This inability to escape heavy foods is due to a simple misunderstanding...  If you’re getting most of your calories from nuts, fats, grains, or meat and you stop eating them, of course you’ll feel hungry.  That's basic math.  The thing is, you shouldn’t have been relying on those dense foods in the first place.  Remember, we want a vast majority of our calories to be coming from simple carbohydrates — in other words, fresh fruit.  What you need to keep in mind is that fruits and vegetables have a high water content, which is why they’re less dense than dried foods.  Because of this you need to eat a larger volume of fruits and vegetables than you would eat of denser foods in order to get the same amount of calories.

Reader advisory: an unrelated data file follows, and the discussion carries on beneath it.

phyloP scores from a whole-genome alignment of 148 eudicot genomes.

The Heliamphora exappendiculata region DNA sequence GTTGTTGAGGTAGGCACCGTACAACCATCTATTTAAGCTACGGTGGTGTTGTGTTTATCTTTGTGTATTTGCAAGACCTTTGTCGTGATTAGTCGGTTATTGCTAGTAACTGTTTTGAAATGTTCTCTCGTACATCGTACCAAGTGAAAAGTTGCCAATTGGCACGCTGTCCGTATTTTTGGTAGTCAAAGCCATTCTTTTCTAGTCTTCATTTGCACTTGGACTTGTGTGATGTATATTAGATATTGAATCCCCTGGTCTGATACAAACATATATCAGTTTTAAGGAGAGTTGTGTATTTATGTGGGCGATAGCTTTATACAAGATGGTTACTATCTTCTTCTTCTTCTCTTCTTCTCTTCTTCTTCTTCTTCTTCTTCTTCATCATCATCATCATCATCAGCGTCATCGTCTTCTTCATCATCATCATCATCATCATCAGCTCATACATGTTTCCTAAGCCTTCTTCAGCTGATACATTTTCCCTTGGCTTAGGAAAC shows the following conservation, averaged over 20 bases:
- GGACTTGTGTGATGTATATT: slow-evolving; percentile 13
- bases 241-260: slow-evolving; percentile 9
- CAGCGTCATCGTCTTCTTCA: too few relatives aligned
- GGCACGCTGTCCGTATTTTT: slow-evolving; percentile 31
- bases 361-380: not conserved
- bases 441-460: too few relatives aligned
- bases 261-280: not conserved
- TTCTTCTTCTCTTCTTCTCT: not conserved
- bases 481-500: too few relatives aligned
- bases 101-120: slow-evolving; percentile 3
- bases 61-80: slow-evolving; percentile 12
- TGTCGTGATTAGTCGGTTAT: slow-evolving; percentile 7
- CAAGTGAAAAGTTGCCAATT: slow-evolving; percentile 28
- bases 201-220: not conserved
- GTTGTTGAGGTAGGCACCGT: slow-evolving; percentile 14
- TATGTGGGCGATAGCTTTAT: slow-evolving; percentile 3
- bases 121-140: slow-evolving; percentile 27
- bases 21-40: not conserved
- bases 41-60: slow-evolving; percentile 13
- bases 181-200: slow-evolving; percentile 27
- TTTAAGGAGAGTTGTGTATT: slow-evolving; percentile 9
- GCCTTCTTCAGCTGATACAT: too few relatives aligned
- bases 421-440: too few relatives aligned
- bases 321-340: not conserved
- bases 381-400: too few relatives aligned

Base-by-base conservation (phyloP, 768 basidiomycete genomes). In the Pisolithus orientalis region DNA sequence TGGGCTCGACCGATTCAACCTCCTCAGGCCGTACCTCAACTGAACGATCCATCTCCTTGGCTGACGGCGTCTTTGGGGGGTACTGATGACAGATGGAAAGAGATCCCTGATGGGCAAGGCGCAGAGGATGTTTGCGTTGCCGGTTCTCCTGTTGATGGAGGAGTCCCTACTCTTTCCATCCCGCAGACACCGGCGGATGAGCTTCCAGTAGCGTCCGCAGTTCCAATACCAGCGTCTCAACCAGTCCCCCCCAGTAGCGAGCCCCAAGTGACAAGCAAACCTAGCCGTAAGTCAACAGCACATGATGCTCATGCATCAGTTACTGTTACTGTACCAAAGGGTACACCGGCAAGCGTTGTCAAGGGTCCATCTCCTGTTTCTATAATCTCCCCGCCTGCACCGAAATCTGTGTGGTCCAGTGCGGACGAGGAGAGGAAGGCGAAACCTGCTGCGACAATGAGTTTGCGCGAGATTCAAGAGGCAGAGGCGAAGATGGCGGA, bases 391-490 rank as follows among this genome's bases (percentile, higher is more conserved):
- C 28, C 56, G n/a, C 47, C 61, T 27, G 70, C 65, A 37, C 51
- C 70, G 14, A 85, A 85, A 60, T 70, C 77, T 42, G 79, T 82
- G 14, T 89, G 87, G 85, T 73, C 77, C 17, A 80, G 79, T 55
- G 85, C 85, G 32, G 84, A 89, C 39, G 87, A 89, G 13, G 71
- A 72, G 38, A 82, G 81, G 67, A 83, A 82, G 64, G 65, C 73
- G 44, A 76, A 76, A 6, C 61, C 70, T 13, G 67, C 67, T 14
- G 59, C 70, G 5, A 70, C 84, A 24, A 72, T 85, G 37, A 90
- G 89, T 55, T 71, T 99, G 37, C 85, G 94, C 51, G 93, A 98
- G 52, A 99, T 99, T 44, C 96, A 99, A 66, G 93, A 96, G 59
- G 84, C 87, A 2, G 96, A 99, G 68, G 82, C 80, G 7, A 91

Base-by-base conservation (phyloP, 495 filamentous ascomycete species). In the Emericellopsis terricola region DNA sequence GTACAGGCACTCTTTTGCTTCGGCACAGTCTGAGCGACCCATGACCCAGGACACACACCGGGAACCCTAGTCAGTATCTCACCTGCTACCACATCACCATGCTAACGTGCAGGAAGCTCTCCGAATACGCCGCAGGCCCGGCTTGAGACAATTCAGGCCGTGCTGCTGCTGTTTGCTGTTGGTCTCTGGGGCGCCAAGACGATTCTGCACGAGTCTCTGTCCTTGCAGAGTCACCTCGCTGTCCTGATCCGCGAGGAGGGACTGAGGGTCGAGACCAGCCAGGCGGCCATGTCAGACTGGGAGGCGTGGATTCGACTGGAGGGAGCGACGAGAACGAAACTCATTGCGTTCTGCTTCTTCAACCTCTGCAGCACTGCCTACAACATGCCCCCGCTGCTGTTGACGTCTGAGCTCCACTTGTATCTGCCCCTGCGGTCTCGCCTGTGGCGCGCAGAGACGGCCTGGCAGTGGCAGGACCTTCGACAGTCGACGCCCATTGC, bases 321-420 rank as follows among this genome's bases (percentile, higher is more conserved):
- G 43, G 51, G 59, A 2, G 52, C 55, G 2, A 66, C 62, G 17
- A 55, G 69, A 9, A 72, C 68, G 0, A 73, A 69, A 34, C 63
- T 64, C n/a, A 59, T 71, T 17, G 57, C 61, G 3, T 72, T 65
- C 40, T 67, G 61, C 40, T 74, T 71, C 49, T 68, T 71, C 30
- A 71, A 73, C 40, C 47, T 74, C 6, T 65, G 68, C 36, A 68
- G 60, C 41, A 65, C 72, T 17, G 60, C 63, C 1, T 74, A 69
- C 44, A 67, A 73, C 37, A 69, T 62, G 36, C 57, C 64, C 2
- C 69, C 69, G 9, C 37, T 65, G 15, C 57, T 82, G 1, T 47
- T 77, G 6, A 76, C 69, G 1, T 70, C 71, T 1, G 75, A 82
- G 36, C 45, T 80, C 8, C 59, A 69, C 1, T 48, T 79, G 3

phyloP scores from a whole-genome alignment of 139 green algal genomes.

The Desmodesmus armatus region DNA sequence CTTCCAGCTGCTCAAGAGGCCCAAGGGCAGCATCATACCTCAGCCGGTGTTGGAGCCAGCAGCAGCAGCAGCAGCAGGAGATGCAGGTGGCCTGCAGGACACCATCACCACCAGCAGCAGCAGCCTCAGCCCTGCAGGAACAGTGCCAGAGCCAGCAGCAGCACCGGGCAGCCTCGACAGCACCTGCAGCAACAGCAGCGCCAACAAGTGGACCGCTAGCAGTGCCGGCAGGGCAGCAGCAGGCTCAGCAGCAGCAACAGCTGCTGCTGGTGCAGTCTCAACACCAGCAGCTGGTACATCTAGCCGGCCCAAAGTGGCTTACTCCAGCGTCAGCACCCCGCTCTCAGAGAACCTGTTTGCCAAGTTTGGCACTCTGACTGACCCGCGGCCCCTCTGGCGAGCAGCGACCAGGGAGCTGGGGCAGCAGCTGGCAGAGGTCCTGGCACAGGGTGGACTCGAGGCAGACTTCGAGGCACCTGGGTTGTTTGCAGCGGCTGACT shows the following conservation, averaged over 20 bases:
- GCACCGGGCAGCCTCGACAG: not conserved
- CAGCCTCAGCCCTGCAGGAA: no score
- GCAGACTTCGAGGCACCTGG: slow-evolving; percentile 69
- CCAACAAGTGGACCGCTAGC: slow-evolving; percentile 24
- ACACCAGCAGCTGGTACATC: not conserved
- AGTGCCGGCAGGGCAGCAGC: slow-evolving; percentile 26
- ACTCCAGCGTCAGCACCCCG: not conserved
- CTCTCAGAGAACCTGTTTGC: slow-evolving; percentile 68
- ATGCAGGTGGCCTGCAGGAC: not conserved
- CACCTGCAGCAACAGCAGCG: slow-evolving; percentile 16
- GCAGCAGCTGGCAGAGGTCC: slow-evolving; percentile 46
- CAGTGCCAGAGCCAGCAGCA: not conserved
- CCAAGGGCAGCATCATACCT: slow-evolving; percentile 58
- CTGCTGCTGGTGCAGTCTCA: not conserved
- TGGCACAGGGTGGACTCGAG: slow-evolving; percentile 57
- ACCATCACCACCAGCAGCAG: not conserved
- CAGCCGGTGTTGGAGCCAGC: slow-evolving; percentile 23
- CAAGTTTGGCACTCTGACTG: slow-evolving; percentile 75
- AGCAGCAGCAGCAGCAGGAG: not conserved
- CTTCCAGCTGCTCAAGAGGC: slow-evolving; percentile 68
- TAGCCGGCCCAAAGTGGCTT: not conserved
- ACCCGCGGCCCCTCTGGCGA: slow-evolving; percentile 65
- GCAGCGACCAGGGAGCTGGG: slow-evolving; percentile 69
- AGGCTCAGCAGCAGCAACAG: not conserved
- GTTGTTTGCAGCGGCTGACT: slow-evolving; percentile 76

It will likely surprise you just how much fruit you actually need to eat in a day to supply your body.  It may even take your stomach a while to get used to the volume, since it may have shrunken a bit after years of a concentrated, cooked-food diet.  But don’t despair — you’ll get used to it fairly quickly.  I've found that it can be really helpful if you figure out your personal daily calorie quota.  It differs from person to person, but a ballpark number for an average-sized person with an average activity level is around 2000 calories.

To give you a general idea of how much fruit that is, you could get 2000 calories from the following combination:

  • 10 bananas
  • 3 apples
  • 3 pears
  • 1 cup berries
  • 1 mango
  • 1 avocado